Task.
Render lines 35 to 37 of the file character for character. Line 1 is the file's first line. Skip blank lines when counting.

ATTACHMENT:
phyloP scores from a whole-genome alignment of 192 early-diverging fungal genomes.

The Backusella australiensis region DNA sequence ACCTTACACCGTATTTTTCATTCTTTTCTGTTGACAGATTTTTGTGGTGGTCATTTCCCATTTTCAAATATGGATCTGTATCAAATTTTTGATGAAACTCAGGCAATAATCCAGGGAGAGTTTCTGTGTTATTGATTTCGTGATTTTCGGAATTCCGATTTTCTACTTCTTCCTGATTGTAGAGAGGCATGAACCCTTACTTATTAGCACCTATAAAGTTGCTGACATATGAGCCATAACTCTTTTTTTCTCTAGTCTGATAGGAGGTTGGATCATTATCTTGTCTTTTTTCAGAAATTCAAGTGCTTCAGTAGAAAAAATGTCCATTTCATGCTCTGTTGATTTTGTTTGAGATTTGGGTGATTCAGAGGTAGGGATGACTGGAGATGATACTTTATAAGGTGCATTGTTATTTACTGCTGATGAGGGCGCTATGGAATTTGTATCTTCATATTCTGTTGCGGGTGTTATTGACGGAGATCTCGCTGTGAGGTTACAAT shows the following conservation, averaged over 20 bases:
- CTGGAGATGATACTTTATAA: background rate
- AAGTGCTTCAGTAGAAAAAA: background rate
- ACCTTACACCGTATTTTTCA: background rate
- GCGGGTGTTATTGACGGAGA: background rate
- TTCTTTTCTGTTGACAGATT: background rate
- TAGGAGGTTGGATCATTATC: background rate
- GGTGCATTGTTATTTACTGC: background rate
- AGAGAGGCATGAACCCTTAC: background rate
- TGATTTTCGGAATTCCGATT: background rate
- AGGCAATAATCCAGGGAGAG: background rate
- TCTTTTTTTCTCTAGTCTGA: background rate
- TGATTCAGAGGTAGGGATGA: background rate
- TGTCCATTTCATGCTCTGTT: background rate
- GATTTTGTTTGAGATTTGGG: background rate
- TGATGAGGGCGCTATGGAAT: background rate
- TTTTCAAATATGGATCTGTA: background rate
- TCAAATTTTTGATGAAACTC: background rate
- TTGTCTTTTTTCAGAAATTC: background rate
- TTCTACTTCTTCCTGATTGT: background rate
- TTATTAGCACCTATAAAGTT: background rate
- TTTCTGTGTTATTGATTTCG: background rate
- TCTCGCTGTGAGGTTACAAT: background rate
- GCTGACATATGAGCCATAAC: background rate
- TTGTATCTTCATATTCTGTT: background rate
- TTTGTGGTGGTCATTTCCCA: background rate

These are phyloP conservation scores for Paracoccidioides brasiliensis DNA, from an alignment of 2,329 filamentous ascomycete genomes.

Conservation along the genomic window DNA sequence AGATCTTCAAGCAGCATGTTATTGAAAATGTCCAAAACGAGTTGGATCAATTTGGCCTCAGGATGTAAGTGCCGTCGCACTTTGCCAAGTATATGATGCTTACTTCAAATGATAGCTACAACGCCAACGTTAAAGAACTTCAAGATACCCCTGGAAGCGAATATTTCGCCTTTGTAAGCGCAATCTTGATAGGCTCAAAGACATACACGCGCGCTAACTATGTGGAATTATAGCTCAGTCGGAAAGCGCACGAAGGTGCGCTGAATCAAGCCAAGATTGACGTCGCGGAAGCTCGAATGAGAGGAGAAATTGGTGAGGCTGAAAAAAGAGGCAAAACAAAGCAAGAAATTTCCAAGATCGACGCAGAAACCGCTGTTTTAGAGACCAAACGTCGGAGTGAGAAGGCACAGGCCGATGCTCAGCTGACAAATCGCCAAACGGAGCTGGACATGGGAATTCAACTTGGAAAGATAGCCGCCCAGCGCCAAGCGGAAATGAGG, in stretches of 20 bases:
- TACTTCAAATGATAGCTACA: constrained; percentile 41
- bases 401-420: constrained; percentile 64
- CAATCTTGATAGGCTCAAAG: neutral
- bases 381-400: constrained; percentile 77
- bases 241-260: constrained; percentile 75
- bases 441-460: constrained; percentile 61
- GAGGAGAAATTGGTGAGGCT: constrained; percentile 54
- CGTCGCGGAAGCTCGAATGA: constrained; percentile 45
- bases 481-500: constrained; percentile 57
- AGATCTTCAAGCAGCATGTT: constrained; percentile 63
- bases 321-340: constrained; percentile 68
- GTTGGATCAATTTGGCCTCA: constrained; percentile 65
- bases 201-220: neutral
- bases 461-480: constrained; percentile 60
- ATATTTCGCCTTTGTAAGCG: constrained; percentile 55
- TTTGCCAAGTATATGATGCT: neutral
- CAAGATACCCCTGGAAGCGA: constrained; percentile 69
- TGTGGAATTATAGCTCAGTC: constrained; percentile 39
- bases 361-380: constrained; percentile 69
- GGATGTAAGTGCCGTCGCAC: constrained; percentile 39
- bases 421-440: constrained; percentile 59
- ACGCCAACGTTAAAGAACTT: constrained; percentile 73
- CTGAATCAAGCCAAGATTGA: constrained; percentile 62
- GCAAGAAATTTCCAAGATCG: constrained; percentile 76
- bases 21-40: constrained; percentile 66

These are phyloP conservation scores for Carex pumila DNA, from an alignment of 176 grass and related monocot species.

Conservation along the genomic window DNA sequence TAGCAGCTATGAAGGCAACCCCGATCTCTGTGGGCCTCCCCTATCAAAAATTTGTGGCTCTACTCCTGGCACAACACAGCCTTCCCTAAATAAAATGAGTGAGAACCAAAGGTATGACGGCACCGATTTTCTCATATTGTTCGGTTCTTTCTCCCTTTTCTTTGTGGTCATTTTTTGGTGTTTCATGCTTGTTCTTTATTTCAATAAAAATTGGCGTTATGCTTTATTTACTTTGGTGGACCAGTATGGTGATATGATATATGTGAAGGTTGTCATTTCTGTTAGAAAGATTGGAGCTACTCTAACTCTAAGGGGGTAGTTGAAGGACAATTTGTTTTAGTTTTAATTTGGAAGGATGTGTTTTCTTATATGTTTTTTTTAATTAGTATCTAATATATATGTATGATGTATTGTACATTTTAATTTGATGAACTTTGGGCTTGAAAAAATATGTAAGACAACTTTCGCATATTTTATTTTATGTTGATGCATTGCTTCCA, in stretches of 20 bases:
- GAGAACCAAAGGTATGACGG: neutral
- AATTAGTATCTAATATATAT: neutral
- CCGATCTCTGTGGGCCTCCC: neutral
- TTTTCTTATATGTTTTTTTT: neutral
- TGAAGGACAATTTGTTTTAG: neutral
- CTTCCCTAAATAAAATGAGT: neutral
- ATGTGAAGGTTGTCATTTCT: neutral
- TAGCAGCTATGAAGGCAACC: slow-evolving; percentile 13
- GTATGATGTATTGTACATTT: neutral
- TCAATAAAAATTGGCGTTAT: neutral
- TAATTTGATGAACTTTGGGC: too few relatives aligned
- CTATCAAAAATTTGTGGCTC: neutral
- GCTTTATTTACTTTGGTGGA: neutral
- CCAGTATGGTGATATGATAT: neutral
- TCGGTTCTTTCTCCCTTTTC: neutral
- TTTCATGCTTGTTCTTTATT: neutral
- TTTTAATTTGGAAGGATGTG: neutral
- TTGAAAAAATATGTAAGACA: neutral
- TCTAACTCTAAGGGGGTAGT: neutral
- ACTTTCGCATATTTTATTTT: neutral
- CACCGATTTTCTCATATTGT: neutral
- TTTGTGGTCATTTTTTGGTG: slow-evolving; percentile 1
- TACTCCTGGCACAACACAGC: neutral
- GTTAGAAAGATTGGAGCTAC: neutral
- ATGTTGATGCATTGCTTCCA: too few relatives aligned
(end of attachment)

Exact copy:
- bases 441-460: constrained; percentile 61
- GAGGAGAAATTGGTGAGGCT: constrained; percentile 54
- CGTCGCGGAAGCTCGAATGA: constrained; percentile 45